Working with young patients, Dr. Hess reports that poor mental health brought on by the pandemic has now become the norm for youth, and not enough has been done to address the loss and sadness they experienced.

“Things wear you down mentally...I liken it to being in this little boat in the storm and the waves are just crashing and crashing”

Briana Scurry, World Cup Champion & Olympic Gold Medalist, U.S. Women's Soccer

Briana Scurry suffered a concussion-inducing head injury in 2010 that ended her career and resulted in a three-year battle to get proper medical care and deal with the related mental health struggles.

A lack of awareness and research around concussions and brain injuries, specifically for female athletes, made it difficult to find knowledgeable medical professionals and to get the right treatment care she needed for her injury. Scurry suffered mentally, and without knowing how to ask for help was driven to the point of suicidality.

Fortunately, Scurry did get assistance and received experimental surgery and therapy that led to her recovery.

As an advocate and public speaker, she now champions the need for more research into concussion-related injuries in sports, especially for young people. Her work also focuses on raising awareness about suicide and reducing stigma, so more people can talk about it and ask for help.

Recommendations for changing youth mental healthcare

Help is needed in many areas to improve and scale mental health interventions to provide youth with access to critical support. Some of the key recommendations that Dr. Hess and Scurry shared include:

  • Encouraging healthcare companies to invest in medical and clinical research for underrepresented youth audiences.
  • Building partnerships with healthcare and biotech companies to deliver youth-specific mental health solutions.
  • Supporting school and community programs that provide prevention education for caregivers and peers of young adults.
  • Providing platforms that challenge cultural attitudes so that people feel comfortable talking about their mental struggles and asking for help.

Positive change is already happening. In psychopharmacology, for example, modalities have been adjusted to provide short-term pharma intervention alongside cognitive behavioral therapy (CBT) for youth at risk of suicidal ideation.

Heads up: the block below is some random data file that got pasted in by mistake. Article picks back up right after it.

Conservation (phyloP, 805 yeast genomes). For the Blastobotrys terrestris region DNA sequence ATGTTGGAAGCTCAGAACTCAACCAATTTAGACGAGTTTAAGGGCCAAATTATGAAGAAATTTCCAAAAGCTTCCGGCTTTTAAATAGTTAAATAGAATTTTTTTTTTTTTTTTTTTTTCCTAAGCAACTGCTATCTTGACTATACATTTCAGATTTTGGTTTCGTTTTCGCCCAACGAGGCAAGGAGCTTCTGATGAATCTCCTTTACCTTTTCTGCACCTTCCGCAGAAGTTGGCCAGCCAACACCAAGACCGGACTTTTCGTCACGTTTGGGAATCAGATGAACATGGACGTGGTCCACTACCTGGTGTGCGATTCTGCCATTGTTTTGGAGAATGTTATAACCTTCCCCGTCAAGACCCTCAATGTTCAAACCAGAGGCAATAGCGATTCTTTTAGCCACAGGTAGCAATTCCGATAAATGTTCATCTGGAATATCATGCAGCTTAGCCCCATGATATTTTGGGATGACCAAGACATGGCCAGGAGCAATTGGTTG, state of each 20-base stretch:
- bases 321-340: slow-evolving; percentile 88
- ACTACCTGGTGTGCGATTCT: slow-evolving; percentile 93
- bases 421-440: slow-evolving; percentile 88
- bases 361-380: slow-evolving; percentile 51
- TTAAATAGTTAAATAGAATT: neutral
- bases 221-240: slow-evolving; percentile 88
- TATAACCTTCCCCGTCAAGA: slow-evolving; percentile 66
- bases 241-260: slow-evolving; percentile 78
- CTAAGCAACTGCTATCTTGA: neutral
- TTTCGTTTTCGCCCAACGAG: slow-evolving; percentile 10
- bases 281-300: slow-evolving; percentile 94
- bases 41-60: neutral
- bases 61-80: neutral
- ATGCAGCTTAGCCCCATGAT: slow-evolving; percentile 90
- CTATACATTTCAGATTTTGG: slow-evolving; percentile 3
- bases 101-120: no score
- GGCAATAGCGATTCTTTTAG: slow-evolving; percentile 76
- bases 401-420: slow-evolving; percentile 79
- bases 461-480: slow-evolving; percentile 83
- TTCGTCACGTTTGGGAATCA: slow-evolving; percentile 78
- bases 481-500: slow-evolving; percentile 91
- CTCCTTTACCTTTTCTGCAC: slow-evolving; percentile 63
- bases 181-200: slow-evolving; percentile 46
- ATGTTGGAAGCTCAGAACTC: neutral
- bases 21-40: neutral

Technology is also playing an important role. New mental health apps, crisis communication centers, and social media platforms serve as channels for youth to find community and resources in times of need.  

“Partnerships are very powerful because it only takes people to go in the same direction to make a difference”

Briana Scurry, World Cup Champion & Olympic Gold Medalist, U.S. Women's Soccer

Investing in youth mental health is an imperative for everyone

Untreated mental health challenges don’t just affect the individual; they also have a negative impact on our families, communities, and economies.

The overburdened medical community alone can’t solve the current crisis. Creating a brighter future, where we can successfully prevent and treat youth mental health challenges, requires collective involvement and investment from sectors and stakeholders that can influence a systemic response.

Working with long-term community partners, the RBC Foundation USA proudly supports programs nationwide that are improving youth mental well-being through awareness and increasing equitable access to critical support.

Learn more about the RBC Foundation USA and its commitment to youth mental health.

Our Experts

Briana Scurry
Briana Scurry
World Cup Champion & Olympic Gold Medalist, U.S. Women's Soccer
Dr. Sara Whelan Hess
Dr. Sara Whelan Hess
World Cup Champion & Olympic Silver Medalist, U.S. Women's Soccer; Licensed Psychologist